Farber said she understands teachers may not want to bring up current events during class time, but she does not think teachers should avoid having these conversations simply because a discussion may make students feel sad or afraid.

English teacher Kerry Galson, who teaches Contemporary Social Themes, said she always tries to discuss important current events with her classes but does so less often because of how regularly these events, particularly mass shootings, are happening. Class discussions would have to happen almost daily to address every act of violence that recently occurred.

“I think, to a certain extent, [the normalization of violence] is a survival tactic,” said Galson. “If we sat and we perseverated over every single shooting in a deep and personal way, I think we would make ourselves mentally and physically sick. We just can’t bear it.”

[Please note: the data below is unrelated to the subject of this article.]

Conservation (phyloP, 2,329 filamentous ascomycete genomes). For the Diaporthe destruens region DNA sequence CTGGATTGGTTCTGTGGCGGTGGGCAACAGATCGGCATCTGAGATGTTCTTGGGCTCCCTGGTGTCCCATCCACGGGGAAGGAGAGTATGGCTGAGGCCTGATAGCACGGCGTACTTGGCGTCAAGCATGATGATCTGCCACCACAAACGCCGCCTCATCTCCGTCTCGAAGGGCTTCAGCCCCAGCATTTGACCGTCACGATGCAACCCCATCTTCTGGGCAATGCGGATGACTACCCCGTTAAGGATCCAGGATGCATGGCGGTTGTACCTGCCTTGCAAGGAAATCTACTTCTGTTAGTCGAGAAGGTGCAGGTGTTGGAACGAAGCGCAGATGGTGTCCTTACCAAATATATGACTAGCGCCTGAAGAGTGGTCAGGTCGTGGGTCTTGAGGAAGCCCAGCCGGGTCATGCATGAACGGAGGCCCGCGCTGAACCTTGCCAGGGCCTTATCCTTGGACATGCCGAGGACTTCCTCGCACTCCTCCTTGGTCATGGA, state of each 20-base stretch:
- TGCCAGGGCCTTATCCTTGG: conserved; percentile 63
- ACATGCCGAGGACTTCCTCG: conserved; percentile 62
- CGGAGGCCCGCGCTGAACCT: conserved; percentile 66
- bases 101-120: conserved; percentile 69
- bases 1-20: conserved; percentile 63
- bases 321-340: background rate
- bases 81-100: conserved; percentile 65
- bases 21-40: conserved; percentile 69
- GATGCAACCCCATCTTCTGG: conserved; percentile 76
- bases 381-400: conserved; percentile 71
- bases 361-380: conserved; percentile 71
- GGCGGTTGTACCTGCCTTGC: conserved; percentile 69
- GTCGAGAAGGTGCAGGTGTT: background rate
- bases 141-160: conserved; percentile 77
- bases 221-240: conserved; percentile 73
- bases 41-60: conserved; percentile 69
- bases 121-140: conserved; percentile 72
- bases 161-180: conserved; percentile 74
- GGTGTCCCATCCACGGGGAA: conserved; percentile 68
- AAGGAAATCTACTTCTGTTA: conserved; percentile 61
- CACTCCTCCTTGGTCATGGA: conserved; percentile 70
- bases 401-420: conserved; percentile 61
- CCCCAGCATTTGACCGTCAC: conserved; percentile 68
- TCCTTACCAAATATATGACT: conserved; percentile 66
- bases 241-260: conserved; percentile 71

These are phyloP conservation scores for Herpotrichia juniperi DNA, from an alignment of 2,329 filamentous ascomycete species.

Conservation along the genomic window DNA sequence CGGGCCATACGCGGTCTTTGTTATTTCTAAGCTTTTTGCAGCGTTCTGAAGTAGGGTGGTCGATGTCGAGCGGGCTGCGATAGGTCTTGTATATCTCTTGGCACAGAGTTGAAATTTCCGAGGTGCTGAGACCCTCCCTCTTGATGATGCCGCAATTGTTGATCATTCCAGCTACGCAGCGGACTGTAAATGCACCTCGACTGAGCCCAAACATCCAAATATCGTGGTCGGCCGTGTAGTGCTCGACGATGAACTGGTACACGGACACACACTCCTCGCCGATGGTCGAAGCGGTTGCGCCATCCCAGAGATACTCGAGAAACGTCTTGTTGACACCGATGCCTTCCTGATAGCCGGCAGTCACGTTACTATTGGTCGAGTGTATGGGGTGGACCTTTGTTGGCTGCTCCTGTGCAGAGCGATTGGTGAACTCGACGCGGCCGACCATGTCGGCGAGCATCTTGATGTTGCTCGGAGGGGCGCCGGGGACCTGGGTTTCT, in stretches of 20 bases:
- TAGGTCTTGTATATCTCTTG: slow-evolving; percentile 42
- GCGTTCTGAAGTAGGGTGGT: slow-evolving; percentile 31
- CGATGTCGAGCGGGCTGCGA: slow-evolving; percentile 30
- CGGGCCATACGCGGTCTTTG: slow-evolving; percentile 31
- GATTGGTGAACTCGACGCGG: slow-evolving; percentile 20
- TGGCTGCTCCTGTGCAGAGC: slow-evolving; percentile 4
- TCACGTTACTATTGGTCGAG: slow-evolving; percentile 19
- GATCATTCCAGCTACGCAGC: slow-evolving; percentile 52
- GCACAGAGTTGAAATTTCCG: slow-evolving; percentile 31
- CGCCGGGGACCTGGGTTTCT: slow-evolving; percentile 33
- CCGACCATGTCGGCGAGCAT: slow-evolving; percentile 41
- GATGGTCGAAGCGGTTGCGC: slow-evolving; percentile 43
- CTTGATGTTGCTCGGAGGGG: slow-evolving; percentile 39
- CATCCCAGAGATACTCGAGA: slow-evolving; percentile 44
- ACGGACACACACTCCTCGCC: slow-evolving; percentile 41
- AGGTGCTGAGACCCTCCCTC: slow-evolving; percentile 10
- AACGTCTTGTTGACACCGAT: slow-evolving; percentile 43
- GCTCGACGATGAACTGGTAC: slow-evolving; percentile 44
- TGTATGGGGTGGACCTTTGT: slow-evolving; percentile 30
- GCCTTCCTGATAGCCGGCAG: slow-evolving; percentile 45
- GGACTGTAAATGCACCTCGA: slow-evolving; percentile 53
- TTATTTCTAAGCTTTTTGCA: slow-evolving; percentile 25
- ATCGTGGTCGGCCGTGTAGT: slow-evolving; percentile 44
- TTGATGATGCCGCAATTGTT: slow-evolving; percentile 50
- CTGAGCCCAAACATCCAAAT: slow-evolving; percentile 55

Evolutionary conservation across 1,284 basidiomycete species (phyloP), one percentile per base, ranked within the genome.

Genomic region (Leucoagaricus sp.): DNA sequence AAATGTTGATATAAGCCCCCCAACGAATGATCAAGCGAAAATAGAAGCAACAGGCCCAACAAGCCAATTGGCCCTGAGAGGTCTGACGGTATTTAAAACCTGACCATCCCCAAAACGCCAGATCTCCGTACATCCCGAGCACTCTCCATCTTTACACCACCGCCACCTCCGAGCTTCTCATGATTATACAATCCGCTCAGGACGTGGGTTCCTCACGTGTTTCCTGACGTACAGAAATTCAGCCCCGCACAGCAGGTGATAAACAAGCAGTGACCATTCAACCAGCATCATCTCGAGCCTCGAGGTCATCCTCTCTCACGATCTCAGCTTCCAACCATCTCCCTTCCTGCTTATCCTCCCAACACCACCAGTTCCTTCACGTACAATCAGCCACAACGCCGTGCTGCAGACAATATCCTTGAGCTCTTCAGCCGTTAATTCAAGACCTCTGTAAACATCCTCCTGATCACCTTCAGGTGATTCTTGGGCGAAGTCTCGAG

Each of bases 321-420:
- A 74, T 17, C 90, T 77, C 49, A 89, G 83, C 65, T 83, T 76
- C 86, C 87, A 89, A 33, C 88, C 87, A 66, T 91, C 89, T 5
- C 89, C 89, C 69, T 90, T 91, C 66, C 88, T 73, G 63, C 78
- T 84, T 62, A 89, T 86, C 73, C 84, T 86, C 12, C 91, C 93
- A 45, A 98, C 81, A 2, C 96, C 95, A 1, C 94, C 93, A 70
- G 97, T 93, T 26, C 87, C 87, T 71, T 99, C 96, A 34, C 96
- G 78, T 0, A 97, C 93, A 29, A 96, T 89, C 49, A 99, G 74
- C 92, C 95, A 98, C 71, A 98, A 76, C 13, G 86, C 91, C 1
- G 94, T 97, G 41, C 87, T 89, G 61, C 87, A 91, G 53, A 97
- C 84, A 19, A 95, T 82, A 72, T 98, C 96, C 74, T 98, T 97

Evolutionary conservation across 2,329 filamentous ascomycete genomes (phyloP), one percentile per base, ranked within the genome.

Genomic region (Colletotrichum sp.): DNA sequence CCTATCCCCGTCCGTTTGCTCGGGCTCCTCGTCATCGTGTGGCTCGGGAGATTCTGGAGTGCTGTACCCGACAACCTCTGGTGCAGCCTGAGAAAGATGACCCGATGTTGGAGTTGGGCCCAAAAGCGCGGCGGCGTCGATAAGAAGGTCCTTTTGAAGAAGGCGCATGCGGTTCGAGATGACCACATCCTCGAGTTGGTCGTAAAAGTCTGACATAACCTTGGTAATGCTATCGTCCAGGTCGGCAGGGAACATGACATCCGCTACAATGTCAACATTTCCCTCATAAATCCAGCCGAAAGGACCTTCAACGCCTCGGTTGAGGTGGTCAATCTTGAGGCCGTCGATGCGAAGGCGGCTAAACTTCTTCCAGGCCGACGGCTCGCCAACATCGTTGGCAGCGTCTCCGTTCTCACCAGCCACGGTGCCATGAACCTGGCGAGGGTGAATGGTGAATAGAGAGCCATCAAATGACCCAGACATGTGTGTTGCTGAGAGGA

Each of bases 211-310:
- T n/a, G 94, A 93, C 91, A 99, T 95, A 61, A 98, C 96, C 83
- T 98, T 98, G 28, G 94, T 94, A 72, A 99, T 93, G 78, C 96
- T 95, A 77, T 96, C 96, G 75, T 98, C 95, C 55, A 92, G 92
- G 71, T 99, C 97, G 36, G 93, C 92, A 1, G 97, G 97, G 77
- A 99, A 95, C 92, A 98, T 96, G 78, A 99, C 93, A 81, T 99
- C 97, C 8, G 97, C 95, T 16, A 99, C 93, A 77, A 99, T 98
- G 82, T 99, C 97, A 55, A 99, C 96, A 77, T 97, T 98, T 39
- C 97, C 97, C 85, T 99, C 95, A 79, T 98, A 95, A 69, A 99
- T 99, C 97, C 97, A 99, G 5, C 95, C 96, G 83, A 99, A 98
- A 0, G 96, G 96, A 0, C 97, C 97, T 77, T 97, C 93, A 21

When conversations about current events are avoided, senior Ilana Silver said she believes students’ learning experiences are negatively affected because avoiding these topics makes students feel unsafe in their learning environments.

“I think it’s awkward when you come back [to school] and this huge thing has happened and you don’t address it,” said Silver. “I think [the occurrence] does take your mind off the material, so I think it is in [the] teacher’s best interest to address anything the class might be feeling.”

Galson said she brings up significant current events in her class by beginning with independent research time on the event, reflective writing and a class discussion. She believes every teacher, regardless of the subject they teach, should converse about current events because discussions help people become more aware of what is going on, therefore combating complacency.